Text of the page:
Verse May Not be High Art, but it Trains Writers to Heed Cadence
by James J. Kilpatrick, The Writers Art
If you aspire, dear reader, to write really good prose, first hone your skills by writing verse - that is, by writing verse that scans and rhymes.
That advice is prompted by a story in The New York Times three weeks ago. Two professional poets, Paul Muldoon and Thylias Moss, accepted a good-natured challenge from an Internet site. They had 15 minutes to compose a poem. The assigned topic: "Writing poetry is an unnatural act." They could choose their own prosodic form. There were no prizes.
Both chose to write in free verse. Muldoon, who holds a Pulitzer Prize for poetry, used his whole 15 minutes to write "Aim." If the Times quoted it exactly, his poem read, in full: "The sense of the poem as having always been,/as the redknot is bent on that selfsame patch/of tundra grass on which it was hatched."
Let us assume, generously, that as a matter of grammar the subject of Muldoon's epic was "sense." If that subject had a predicate, it flopped away in translation.
Moss used only 13 minutes and 19 seconds. She is a professor at the University of Michigan; she has written 10 books. Her untitled poem read, in full: "my headache remains/a kind of proof of the seriousness/of what is locked in my brain, everything tucked in there, fusing there/into a feeling so tremendous it hurts."
Now, the eggs laid by Mr. Muldoon and Ms. Moss were, arguably, poetry. I'm suggesting that readers who want to improve their style write verse. There's a difference.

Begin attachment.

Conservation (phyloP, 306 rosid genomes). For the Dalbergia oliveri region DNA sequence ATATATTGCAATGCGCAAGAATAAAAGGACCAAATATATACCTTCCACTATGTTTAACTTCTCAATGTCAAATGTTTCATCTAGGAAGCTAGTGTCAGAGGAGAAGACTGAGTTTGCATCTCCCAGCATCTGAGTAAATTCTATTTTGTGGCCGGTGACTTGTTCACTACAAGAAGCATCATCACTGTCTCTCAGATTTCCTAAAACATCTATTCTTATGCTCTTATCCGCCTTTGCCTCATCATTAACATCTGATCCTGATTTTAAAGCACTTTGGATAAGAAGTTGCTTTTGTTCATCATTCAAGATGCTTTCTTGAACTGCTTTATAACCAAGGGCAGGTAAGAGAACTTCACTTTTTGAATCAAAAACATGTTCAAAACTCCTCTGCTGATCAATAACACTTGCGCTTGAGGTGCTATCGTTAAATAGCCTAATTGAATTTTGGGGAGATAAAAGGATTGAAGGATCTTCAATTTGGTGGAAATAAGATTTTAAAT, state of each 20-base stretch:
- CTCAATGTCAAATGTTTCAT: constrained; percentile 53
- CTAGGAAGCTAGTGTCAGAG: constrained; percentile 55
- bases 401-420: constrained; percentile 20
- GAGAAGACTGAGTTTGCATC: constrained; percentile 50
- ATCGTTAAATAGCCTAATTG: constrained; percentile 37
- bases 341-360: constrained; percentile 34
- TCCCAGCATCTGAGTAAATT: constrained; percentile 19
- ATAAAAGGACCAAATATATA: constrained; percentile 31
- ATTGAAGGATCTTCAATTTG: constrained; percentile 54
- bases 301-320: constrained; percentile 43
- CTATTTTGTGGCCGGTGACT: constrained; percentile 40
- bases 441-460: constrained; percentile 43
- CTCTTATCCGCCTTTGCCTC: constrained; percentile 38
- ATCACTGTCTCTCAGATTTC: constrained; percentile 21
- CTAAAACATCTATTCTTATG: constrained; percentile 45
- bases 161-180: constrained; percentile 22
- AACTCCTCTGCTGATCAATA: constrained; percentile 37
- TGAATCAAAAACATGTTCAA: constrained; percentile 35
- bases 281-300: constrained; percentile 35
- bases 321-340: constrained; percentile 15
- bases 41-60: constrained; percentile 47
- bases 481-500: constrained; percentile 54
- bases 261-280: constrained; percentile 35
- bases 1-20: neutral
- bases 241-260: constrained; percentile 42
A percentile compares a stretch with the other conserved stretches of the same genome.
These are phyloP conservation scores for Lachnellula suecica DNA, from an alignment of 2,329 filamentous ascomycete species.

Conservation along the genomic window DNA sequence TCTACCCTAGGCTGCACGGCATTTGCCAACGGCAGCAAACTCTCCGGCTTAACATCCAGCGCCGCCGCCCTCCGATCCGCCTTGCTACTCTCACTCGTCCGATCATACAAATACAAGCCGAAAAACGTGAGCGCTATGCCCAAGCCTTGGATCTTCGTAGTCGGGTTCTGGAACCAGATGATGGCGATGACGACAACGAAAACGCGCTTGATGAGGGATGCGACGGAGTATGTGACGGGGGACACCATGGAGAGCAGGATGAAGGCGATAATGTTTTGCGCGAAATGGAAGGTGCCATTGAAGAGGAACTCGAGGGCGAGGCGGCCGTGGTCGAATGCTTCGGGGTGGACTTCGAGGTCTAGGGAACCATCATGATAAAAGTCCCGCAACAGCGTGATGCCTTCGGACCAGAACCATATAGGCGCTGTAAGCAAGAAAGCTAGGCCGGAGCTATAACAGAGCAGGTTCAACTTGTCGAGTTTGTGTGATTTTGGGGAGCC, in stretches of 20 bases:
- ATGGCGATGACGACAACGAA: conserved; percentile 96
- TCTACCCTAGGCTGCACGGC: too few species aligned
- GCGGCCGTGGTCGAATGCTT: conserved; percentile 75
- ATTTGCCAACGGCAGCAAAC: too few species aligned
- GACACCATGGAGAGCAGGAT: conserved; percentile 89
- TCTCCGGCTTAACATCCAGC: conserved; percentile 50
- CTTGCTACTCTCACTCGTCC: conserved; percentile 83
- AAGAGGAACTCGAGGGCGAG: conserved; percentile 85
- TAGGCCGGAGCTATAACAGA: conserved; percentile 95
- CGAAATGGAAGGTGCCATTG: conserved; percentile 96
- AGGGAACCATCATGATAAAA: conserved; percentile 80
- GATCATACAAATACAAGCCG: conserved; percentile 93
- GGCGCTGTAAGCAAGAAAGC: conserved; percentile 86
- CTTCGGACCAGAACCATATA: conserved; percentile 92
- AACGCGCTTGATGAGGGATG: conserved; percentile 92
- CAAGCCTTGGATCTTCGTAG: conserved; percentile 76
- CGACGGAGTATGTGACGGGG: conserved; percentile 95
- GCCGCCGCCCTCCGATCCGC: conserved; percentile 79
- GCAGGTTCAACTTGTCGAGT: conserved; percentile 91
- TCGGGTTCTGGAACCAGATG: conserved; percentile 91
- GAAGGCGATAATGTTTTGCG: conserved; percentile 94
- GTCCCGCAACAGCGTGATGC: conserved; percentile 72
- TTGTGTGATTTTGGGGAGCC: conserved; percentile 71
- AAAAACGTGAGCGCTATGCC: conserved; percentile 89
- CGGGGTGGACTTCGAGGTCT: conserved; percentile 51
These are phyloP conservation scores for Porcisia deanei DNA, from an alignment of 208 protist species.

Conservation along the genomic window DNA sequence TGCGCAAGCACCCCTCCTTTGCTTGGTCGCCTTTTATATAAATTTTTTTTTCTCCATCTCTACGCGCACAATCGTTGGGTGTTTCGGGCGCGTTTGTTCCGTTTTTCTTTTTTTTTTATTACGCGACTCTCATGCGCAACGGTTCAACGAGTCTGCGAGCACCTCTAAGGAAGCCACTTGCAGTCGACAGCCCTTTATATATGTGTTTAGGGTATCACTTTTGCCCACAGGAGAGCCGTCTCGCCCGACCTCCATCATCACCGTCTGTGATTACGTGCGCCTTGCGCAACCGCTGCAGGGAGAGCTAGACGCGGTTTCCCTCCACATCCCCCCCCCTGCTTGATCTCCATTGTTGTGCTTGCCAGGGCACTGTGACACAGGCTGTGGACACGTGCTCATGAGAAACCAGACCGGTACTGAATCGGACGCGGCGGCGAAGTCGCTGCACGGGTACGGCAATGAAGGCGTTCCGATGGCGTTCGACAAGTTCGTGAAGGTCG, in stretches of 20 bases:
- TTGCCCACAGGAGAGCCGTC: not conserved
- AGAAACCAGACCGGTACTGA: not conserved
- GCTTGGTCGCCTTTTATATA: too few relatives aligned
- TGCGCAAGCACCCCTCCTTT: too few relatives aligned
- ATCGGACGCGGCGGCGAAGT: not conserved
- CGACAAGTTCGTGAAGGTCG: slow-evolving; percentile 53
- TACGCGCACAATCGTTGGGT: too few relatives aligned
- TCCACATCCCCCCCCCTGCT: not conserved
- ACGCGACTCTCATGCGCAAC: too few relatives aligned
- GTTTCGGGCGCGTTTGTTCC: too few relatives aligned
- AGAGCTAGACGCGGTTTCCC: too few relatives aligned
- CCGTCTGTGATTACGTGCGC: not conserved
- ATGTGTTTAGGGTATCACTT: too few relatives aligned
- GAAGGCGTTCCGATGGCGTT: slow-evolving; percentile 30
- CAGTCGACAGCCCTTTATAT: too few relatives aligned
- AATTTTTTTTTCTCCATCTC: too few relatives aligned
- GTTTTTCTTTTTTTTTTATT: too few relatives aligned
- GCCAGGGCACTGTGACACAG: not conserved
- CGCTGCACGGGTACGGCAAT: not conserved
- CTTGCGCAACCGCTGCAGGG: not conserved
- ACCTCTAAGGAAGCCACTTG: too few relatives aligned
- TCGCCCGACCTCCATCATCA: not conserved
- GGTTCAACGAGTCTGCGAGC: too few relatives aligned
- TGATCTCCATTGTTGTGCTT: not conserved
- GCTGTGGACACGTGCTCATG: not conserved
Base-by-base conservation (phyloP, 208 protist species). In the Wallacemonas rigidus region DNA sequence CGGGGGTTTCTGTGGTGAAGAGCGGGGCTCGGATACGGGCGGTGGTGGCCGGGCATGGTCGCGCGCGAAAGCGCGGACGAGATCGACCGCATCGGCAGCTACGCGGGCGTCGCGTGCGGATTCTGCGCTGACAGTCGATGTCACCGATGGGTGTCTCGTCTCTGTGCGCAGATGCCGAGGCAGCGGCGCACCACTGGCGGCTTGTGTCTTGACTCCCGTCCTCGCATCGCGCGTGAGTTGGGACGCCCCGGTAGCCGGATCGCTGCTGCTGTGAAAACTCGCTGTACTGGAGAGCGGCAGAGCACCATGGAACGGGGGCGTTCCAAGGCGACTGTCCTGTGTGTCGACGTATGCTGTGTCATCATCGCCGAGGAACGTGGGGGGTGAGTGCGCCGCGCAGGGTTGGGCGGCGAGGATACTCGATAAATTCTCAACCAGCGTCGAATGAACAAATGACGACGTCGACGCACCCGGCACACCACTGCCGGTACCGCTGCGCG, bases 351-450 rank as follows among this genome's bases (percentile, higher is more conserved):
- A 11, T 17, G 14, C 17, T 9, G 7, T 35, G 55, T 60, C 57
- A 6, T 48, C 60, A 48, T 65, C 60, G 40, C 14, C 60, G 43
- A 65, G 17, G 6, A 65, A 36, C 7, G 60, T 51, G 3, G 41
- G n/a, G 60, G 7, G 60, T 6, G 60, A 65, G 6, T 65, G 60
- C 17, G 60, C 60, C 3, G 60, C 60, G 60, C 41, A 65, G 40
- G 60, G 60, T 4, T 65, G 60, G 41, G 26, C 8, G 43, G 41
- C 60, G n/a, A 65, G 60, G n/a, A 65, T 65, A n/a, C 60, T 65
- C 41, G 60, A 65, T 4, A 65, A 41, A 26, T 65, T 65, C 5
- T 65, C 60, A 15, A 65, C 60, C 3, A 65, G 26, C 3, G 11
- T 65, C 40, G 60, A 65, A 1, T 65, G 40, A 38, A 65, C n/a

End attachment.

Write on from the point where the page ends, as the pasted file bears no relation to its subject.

Lexicologists have trouble defining "poetry." The Oxford American Dictionary cops out: Poetry is "the art or work of a poet." Right on! The Encarta dictionary says, rightly, that poetry is distinguished from "verse" by its high quality, emotional sincerity or profound insight. Encarta defines "verse," wrongly, as poetry that is "trivial in content or inferior in quality." American Heritage sniffs that verse is "metrical writing that lacks depth or artistic merit."
Well, pooh to Encarta and American Heritage! Verse is an art form to be defended. Metaphorically, it may not be pheasant, but it can be excellent fried chicken. And writing rhymed verse - jingles, limericks, couplets, quatrains, even sentimental sonnets - is superb practice for anyone who aspires to become a better writer.
Although poetic cadence can be overdone, the best prose falls trippingly on the ear. If you're writing a bursar's report on accounts overdue, rhythm is not a concern, but listen! Even if you're assigned only to write a report on air-breathing arthropods, you can try your hand with your own duck-tailed dactyl or a triple-tongued trochee. Let's see: An insect hymenopterous/has jaws that are simply prepopterous./His formidable mandibles/chew like so many cannibles/and his appetite is often unstopperous. And that won't take more than half an hour, either.
James J. Kilpatrick is a syndicated columnist and author of books on language. Write him at 2555 Pennsylvania Ave., Apt. 902, Washington, DC 20037 or at email@example.com.